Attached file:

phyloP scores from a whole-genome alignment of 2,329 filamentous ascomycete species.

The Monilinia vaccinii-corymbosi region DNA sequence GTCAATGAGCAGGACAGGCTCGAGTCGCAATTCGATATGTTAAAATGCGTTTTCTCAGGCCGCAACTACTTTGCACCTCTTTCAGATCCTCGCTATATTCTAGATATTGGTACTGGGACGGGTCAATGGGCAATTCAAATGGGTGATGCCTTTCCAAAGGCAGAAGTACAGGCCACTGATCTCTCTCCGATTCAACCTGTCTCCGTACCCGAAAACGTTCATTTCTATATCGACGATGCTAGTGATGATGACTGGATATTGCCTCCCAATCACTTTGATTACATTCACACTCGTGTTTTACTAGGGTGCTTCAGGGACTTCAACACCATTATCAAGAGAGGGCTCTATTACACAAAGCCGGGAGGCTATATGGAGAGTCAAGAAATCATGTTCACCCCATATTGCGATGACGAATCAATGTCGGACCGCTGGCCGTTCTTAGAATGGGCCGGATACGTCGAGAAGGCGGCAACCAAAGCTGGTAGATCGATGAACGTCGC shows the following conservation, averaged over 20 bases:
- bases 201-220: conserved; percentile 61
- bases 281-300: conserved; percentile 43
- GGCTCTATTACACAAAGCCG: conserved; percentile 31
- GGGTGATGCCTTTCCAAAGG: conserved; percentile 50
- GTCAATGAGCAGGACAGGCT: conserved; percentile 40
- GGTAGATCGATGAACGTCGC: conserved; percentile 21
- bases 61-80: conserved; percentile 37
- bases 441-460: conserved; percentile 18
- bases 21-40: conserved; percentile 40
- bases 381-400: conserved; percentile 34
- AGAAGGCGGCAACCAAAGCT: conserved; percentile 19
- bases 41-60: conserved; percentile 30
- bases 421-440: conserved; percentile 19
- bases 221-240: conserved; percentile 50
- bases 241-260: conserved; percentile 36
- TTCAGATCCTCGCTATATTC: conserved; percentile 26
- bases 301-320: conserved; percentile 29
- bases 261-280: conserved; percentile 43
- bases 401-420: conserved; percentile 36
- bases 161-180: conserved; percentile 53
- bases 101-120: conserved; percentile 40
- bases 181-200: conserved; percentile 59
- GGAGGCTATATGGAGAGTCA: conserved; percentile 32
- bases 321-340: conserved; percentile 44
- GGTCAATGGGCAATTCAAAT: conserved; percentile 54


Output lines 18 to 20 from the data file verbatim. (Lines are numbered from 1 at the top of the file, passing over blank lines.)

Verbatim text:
- TTCAGATCCTCGCTATATTC: conserved; percentile 26
- bases 301-320: conserved; percentile 29
- bases 261-280: conserved; percentile 43